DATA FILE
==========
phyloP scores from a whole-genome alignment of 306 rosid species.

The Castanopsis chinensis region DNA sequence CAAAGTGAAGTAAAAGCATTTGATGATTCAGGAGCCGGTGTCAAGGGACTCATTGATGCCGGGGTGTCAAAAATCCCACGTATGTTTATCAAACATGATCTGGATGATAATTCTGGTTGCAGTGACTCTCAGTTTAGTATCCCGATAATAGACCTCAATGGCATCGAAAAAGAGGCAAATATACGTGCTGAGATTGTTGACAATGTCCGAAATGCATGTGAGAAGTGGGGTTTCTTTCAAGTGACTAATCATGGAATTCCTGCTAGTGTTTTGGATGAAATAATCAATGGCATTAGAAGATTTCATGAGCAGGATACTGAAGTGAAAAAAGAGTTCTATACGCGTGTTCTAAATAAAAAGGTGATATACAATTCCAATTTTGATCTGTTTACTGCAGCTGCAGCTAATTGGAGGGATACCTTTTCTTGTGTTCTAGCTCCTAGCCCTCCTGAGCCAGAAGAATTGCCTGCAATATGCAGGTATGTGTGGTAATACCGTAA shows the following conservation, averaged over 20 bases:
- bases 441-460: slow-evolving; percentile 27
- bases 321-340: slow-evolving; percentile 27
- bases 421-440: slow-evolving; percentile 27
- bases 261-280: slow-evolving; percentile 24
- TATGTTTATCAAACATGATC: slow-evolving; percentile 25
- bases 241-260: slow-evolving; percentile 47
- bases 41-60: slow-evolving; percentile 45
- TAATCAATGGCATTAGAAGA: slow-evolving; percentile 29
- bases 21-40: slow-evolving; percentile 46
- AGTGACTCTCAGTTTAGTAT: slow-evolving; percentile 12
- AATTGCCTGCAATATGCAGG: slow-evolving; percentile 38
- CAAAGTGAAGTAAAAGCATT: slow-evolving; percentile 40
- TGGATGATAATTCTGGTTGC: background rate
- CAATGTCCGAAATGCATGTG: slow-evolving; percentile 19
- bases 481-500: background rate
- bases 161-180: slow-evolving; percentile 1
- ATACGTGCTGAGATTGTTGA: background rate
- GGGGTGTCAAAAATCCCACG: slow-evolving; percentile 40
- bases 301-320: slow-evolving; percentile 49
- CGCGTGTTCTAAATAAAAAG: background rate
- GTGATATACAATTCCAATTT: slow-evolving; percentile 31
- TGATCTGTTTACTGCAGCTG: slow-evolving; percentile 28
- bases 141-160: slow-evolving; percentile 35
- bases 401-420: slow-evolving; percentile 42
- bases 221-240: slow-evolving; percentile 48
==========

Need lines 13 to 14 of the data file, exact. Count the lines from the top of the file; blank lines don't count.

- AATTGCCTGCAATATGCAGG: slow-evolving; percentile 38
- CAAAGTGAAGTAAAAGCATT: slow-evolving; percentile 40